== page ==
Wayne Perske

PROFESSIONAL golfer Wayne Perske is the happiest he’s been for a long time and that could spell trouble for his counterparts as he goes about resurrecting his career.

The former Japan Golf Tour winner is back in the game as a full-time player after more than two years on the sidelines and is on a mission to (a) regain his form and (b) to mentor young players about the pitfalls they will undoubtedly encounter along the professional golf path.

Unfortunately, Japan was Perske’s demise after a run-in with the law, which subsequently led to a lifetime ban from the tour and a two-year suspension from the Australasian Tour.

A young sportsperson’s life can be laden with stress, and Perske wants to help potential young stars avoid and overcome those issues.

I caught up with the fit-looking 38-year-old at Pacific Golf Club in Brisbane, which is where he honed his craft before turning professional in 2000.

With a physique of a supremely trained athlete, it’s clear teetotaller Perske has spent more time in the gym than on the practice tee.

But that’s about to change.

“The last few months are the happiest I have been in a long time,” he said.

Over coffee, I ask him how desperate he is to get back his old life – the one of a successful touring pro.

“I would love to have the feeling of winning again,” said Perske, who won the Japan’s Tour Token Homemate Cup in 2006 and the 2000 Eastern Australia Airlines Open on the former Von Nida Tour.

“I want to hold up trophies and ring my wife (Vanessa) to tell her I’ve won $400,000. That would be amazing.”

In the past couple of months, Perske has played a number of Queensland Sunshine Tour events with limited success due to lack of practice and working his swimming pool business.

Perske has again started working with coach Murray Lott (Brisbane Golf Club) – a man who helped deliver his best results.

“I have reunited with Murray to get the best out of my game,” he said.

“After Japan, it took me 18 months to want to play again and now the fire in my belly is burning hotter than ever,” he said.

Now, with the financial support from Cars and Finance Direct, Perske can concentrate on his game without the enormous financial pressures.

“I had a start in the Queensland Open and now my plan is to play on the OneAsia Tour and also mentor and teach young guys.

“I would have liked a shoulder to lean on in Japan. As a family man, I suffered from homesickness and found it hard to reach out and talk to people.

“In Japan, there are only a few Aussies on tour and while they are friends they are not really mates. They are competitors.

“We men bottle things up because we don’t want to admit weaknesses.

“Since my issues, I have seen other guys struggling mentally. In other sports like NRL and AFL they have counsellors to help, but golfers are virtually on their own.”

Perske says Australian golf has lost a number of potential superstars simply because they haven’t had the guidance and mentoring.

“There are so many issues to deal with – financial, emotional, travel, homesickness, relationship and physical,” said Perske, who represented Australia alongside Aaron Baddeley, Brett Rumford and Scott Gardiner.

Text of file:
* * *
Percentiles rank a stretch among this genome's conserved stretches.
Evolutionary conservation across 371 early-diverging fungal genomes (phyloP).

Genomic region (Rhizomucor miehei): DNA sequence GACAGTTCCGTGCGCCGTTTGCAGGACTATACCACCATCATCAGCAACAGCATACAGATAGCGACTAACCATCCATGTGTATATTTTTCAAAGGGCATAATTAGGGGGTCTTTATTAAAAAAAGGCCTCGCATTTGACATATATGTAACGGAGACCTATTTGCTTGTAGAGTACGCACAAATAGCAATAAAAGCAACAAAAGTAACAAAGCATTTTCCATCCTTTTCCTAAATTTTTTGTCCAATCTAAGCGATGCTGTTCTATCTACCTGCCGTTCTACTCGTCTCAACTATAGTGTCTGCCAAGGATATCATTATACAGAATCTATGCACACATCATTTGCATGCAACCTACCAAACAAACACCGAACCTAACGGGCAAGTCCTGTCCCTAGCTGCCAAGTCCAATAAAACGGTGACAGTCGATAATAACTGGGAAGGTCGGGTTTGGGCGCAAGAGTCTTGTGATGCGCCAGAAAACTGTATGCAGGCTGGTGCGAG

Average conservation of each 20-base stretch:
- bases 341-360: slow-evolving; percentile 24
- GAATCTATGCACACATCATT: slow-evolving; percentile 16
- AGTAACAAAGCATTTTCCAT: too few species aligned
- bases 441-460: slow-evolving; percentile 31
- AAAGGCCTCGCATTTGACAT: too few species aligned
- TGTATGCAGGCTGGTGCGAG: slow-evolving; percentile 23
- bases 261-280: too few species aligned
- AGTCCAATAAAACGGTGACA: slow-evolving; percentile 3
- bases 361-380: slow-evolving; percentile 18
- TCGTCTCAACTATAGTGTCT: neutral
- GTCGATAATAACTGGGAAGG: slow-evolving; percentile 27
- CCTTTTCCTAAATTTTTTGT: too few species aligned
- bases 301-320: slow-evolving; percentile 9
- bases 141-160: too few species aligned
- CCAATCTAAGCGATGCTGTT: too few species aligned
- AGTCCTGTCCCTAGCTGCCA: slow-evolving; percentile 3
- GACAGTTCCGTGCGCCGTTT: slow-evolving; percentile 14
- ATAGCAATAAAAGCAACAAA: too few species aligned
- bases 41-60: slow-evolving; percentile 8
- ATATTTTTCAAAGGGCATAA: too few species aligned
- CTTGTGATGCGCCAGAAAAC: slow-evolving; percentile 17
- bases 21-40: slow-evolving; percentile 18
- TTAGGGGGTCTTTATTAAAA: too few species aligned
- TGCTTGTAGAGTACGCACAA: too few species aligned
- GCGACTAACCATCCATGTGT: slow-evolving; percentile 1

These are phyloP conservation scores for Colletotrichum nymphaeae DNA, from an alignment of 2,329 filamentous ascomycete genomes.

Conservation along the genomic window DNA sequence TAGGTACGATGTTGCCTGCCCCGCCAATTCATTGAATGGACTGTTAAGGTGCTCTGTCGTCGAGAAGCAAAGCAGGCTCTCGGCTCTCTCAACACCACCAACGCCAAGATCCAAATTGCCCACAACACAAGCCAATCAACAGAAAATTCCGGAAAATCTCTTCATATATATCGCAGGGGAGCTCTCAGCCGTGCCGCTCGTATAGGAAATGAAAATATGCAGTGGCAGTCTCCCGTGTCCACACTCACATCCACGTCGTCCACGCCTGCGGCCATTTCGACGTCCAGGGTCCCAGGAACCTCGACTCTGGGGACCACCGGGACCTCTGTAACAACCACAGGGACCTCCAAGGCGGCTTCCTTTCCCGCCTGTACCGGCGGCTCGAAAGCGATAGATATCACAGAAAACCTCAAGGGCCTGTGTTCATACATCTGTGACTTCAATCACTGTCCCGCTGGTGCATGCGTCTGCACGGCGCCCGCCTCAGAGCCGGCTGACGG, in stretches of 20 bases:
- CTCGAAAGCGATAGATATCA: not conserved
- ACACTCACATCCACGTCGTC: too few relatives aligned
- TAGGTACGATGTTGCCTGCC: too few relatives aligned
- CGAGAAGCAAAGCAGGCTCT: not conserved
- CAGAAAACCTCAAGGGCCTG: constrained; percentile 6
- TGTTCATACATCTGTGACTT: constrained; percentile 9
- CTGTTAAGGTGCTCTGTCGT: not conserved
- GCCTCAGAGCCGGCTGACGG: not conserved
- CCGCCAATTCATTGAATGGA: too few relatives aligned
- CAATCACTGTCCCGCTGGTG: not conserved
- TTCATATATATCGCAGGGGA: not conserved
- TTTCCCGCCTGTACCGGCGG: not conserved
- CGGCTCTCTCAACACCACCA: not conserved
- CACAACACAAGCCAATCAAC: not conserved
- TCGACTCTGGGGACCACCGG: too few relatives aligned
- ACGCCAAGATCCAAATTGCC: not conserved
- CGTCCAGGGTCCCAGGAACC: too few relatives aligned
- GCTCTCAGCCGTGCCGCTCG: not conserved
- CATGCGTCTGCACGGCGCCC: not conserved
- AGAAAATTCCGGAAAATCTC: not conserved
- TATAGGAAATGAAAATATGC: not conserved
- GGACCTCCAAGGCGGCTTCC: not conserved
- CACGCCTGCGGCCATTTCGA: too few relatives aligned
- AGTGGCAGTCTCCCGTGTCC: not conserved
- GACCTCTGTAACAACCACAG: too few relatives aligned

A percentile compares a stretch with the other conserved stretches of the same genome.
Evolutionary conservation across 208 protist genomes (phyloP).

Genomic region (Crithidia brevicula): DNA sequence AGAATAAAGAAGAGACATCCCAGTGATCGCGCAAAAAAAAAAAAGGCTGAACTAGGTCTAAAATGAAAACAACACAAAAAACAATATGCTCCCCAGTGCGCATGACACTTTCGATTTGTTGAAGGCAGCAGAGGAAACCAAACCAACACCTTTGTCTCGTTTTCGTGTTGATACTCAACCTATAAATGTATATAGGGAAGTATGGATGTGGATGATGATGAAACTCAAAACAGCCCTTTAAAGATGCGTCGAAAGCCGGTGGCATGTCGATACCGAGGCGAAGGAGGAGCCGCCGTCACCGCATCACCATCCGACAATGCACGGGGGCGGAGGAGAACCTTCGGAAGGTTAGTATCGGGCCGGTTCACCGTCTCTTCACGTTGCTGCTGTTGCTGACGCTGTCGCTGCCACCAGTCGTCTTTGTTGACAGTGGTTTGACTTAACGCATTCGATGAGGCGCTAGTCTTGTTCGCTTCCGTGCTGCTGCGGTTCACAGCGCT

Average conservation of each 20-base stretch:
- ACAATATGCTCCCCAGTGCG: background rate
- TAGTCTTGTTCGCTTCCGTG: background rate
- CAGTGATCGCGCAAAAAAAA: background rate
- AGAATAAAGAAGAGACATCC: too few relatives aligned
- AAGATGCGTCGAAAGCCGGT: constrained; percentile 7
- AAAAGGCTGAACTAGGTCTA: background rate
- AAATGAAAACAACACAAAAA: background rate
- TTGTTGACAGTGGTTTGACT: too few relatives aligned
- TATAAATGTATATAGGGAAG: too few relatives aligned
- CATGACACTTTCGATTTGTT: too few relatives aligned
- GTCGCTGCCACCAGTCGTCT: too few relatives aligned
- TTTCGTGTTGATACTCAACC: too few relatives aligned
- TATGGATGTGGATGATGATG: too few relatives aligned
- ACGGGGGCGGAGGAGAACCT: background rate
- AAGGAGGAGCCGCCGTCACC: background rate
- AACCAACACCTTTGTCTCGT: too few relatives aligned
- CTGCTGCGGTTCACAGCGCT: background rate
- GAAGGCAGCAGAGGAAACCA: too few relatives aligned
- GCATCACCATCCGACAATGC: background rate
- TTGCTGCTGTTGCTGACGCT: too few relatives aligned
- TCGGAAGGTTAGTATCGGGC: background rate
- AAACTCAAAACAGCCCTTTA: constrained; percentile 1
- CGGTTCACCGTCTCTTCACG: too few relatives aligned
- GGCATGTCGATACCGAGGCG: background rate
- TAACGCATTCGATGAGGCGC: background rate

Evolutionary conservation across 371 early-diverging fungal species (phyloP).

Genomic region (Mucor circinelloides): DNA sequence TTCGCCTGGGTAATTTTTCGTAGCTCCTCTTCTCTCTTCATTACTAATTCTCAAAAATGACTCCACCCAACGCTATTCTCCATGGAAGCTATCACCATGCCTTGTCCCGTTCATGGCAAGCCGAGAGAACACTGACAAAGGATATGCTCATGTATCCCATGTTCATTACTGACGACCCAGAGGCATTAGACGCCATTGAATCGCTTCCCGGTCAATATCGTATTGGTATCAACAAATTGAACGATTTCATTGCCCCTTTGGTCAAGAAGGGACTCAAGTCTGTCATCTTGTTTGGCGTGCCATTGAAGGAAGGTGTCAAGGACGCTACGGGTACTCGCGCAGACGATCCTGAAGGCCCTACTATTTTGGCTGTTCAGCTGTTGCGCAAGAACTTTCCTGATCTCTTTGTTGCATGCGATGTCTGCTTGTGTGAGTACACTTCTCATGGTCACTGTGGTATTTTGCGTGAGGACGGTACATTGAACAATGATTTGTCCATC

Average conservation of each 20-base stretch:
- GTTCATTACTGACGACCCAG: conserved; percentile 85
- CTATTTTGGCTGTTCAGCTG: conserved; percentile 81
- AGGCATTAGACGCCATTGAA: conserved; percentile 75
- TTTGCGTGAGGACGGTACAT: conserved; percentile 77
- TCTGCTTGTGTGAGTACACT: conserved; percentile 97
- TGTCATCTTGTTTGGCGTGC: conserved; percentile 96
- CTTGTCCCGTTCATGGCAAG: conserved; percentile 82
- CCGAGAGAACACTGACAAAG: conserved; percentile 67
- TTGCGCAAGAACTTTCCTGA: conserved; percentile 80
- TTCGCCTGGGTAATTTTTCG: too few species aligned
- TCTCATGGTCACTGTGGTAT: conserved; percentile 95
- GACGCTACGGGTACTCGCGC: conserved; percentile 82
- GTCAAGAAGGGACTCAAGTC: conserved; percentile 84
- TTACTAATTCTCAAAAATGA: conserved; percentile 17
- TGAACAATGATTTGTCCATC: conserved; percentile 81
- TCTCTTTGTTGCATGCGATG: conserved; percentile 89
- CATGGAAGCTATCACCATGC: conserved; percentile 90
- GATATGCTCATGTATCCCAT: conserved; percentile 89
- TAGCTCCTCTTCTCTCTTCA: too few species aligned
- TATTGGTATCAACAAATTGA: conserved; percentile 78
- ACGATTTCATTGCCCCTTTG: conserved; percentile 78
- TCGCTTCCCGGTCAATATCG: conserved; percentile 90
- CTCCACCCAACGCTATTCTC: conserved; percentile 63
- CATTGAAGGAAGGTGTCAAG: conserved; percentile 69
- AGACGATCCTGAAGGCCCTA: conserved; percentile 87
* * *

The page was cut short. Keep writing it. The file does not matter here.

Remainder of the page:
“I spoke to a bunch of elite kids from Golf Australia, which is where I sat 15 years ago.

“I asked, ‘who thinks they will be the world number one player’ and a few put their hand up.

“Then I asked, ‘who thinks they are going to play on the US PGA Tour’ and just about all of them put up their hand.

“The reality is of the nation’s 30 elite players, maybe one or two will hit a shot on the PGA Tour.

“And that’s because of financial, relationships, physical and other issues.

“If we can get a few more of these kids through that, it will be great for Australian golf.

“Who knows – the next Adam Scott could be sitting in that room and we could lose him.

“Parents, Golf Australia and the state bodies invest a lot of time and money in these players and it can be as simple as someone lending a hand, someone with experience to talk to.

“So I am putting myself out there now for younger blokes to give me a call. I will give them free, non-judgemental advice.

“I have experience the highs and lows of professional golf and been to one of the worst places anyone can possibly go.

“Even though I don’t have a psychology degree, I can certainly be a shoulder to lean on.”


Sending the wrong message


ALCOHOL is a huge problem in Australian sport, according to Wayne Perske.

“I don’t think there is a drug problem, but I do think there is an alcohol problem on golf tours and sport across the board,” he said.

“For me, it disappointing to watch an NRL match and the coach thinks it’s okay to see players with a beer in their hand.

“I don’t think that sends a good message to kids.

“The biggest problem with golf is we tend to celebrate everything.

“I am all for celebrating wins, but I am not for drowning your sorrows over missed cuts.”


About David Newbery

Chief writer David Newbery has been living, breathing and writing and editing golf for more than 30 years. His extensive knowledge of the game comes from covering golf around the world. Hired by Inside Golf in 2009, David previously worked as the editor of The Golfer for 25 years and before that worked for numerous daily newspapers in Australia and overseas. The Brisbane-based journalist describes his golf game as “a work in progress”, but has had the privilege of playing golf with some of the game’s best players including nine-time major winner Gary Player. David enjoys travelling, reading, music, photography and spending time with family and friends – on and off the golf course.


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